Half the time at Glasgow

Half the time at Glasgow

Working with connected site specialist SITECH UK and Ireland, Caledonia Water Alliance (CWA) has halved the time required to complete a sustainable drainage pond for Scottish Water through using Trimble machine control systems, together with two Komatsu excavators – a PC360 and a PC210.

The project near Glasgow marks the first sustainable urban drainage system (SuDs) that CWA’s team has tackled and is a segment of a six-year infrastructure investment project by Scottish Water to mitigate flooding and facilitate upgrades across Scotland. It is also the first-time CWA has used machine technology, trialling it on this project to assess how it could improve efficiency, productivity, and site safety.

The issue was that this area in Glasgow was on the flood register as being a combined sewer stormwater run through but it did not have sufficient capacity so water came up the manholes. To remedy this the team had to excavate a holding pond, split the pipelines and channel the stormwater into the pond before it could be discharged into the canal.

While it was originally estimated that digging the pond would take around four weeks, with machine technology the team from CWA were able to complete it in just two weeks.

CWA Construction Manager Robert Borland said: “The increased safety and efficiency the Trimble technology brings has opened people’s eyes within the business to the benefits of using machine control.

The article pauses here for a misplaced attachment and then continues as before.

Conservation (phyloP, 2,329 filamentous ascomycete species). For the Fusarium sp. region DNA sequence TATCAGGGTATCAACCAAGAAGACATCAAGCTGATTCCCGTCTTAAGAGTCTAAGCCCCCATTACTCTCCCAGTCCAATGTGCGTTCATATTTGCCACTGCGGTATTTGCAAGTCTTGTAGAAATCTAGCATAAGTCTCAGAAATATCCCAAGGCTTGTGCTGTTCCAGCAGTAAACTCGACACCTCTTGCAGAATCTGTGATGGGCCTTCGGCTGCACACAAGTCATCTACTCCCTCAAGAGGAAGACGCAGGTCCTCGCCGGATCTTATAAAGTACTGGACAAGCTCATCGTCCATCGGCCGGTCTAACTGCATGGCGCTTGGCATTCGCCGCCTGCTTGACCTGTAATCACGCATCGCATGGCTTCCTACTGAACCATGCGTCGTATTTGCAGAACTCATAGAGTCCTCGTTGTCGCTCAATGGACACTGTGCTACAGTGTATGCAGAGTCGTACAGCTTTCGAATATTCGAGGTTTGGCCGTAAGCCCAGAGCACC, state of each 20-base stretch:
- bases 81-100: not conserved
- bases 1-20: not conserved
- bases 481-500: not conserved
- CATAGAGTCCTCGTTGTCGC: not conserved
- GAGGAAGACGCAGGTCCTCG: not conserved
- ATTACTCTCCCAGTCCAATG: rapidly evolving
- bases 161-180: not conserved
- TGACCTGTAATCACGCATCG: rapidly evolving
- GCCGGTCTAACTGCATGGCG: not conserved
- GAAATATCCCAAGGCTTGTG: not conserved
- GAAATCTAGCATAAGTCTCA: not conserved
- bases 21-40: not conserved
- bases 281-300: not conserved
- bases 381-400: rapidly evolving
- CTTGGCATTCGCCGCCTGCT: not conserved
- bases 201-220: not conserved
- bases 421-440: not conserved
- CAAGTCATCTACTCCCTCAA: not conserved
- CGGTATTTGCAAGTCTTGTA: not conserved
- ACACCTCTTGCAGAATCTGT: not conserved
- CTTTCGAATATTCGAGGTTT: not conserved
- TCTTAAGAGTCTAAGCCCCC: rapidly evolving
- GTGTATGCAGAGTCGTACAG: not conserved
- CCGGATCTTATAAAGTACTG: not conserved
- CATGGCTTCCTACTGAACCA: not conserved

“As a former machine operator, I’ve used GPS on projects before, so I knew it was the right choice for this site where we needed to dig a big hole in a very tight space that was also on a slope. Any overcut or requirement to re-dig would be challenging to remedy and have a big impact on extending the timescale of the project.”

The team was aided by SITECH, a Trimble technology specialist, which provided on-site calibration, base station set up and ongoing project support. CWA hired the two Komatsu from Blackwood Plant Hire SITECH ensured the kit was calibrated correctly for both.

Robert was impressed at the savings in manpower and time, which also minimised the disruption to local residents while boosting site safety.

“If we had dug this pond out without machine technology, it would have required three men on site working with the machines,” he said. “Using the Trimble GPS system therefore has radically improved the efficiency of carrying out this part of the project, and has the advantage of improved site safety, with no engineers required near the heavy equipment during operation.

“We had a banksman, but he was 20 metres away reversing wagons to the excavator. There was no one in the excavation itself putting string lines on batter rails because the machine was digging to the model on the Trimble Earthworks system so that was a big positive from our team.”

The site will be further enhanced with aquatic plants and tree planting around the area by Scottish water to help improve the local environment.

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